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DA denies Mail Tribune request for bodycam footage of alleged assault

Jackson County District Attorney Beth Heckert ruled Thursday that the Mail Tribune should not have access to police officer body camera video taken Jan. 25, 2021, during the arrest of Noel Palomera-Vasquez, who has said he plans to file an excessive force lawsuit against the city.

Both Palomera-Vasquez and one of the arresting officers say they were injured during the incident, which started as a trespassing case at the Circle K on Barnett Road and South Riverside Avenue.

The confrontation resulted in multiple officers attempting to physically restrain Palomera-Vasquez after he walked out of the store. Palomera-Vasquez had told a police officer that he was under the influence of methamphetamine, according to previous reports.

Lawyers representing Palomera-Vasquez provided copies of police body camera video to The Oregonian and KDRV in December.

The Mail Tribune argued, first to the city of Medford and later in its appeal to the district attorney, that it should have access to the footage before criminal proceedings because it already had been made public by other media outlets.

In video on The Oregonian’s website, officers are shown using a Taser on Palomera-Vasquez and hitting him in the head with the weapon, while others kneel on his back and try to keep him from kicking.

A photo on The Oregonian’s website shows a Medford police officer with a small drop of blood on his face. Paramedics treated Palomera-Vasquez at the scene for abrasions, according to police.

In the Jan. 11 denial of the public records request, Medford City Attorney Eric Mitton cited a 2019 publication “Oregon Media and the Courts,” saying, “it is unprofessional for any lawyer to exploit any medium of public information to enhance one side of a pending case.”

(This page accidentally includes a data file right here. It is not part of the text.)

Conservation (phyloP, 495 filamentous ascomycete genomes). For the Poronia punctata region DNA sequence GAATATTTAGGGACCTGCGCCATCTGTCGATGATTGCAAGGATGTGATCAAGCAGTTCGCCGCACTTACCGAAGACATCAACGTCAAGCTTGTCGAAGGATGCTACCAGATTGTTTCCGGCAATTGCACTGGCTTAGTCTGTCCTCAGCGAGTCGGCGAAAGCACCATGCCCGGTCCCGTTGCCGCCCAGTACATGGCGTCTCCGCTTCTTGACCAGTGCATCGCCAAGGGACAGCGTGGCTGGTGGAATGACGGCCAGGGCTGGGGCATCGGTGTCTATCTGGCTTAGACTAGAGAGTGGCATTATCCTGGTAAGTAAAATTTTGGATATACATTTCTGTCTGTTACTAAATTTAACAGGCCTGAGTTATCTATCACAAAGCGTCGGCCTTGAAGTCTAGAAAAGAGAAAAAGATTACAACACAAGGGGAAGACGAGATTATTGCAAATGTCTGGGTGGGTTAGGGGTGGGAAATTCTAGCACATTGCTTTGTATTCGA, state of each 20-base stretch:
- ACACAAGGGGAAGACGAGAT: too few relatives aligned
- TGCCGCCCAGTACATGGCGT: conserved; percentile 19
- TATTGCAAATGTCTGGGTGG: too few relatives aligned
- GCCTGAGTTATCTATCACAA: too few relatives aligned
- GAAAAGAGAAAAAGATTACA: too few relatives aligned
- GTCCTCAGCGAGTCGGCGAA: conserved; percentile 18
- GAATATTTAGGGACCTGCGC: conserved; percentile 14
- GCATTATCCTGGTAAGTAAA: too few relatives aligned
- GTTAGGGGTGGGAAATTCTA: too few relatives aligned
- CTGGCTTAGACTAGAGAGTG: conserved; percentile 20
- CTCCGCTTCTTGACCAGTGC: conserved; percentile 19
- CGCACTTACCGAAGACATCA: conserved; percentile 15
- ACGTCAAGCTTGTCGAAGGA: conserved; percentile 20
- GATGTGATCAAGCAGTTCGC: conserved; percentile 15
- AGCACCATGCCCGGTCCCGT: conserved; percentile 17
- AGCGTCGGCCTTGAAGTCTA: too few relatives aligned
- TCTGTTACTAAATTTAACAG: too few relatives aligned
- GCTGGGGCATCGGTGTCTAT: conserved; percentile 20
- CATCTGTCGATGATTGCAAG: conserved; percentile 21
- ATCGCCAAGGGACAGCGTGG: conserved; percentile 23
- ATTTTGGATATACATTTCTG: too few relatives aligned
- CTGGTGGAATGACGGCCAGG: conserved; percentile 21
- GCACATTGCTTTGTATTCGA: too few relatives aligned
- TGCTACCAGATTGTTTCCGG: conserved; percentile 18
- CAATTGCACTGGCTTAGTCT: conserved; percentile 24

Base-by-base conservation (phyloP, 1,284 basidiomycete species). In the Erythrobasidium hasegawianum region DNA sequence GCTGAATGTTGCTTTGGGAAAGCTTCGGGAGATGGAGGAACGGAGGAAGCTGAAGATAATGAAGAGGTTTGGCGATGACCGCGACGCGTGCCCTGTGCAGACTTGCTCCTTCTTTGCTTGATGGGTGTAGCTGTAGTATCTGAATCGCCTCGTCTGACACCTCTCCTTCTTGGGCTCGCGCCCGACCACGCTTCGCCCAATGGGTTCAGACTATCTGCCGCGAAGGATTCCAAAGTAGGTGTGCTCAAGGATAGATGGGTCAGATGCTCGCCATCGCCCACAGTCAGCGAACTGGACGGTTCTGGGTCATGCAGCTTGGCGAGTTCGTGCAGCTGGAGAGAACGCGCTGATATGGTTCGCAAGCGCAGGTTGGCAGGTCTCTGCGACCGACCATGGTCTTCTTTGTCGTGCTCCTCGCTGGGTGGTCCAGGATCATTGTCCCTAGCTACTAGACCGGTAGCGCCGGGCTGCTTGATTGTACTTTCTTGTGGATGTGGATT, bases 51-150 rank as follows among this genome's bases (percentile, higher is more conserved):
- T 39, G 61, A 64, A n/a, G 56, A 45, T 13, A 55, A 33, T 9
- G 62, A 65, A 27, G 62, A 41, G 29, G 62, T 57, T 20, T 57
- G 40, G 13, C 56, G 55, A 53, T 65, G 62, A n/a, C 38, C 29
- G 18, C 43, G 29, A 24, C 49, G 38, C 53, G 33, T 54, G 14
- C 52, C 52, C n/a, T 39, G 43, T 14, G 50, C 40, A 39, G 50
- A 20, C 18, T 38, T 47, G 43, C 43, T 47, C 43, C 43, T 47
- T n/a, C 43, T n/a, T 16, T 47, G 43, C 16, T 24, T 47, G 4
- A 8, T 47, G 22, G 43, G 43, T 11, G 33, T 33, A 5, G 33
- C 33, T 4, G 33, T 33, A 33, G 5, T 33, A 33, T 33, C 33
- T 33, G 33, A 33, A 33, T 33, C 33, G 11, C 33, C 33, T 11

Palomera-Vasquez has two attorneys: Christine Herbert, appointed by Jackson County Circuit Court, and Matthew Rowan, retained by the defendant, according to court documents.

Mitton also claimed that pretrial media coverage could expose potential jurors to evidence.

The Mail Tribune contacted Herbert and Rowan in December, but they declined to provide the Medford police officers’ bodycam footage.

The Mail Tribune submitted a public records request Dec. 29, to the Medford Police Department for officer bodycam video of the arrest of Palomera-Vasquez, beginning from when an officer asked the suspect to exit the Circle K and up until the suspect was arrested.

After the city denied the request, the Mail Tribune appealed to Heckert, arguing that the video was already in the public realm and on several news websites.

On Thursday, Heckert ruled in favor of the city, supporting Mitton’s argument that the state’s public records law excludes the release of such material by government entities.

“There is a time, in the future, when the videos will be available under the public records statutes,” she added in her order.

Palomera-Vasquez was charged with assault of a public safety officer, resisting arrest, interfering with a peace officer, and second-degree criminal trespass. The case is scheduled for trial Feb. 15.

Palomera-Vasquez was indicted in October by a grand jury for a separate incident. He is alleged to have committed one count of second-degree assault constituting domestic violence and three counts of fourth-degree assault constituting domestic violence. That case is scheduled for trial March 29.

Reach reporter Terri Harber at tharber@rosebudmedia.com or 541-776-4468.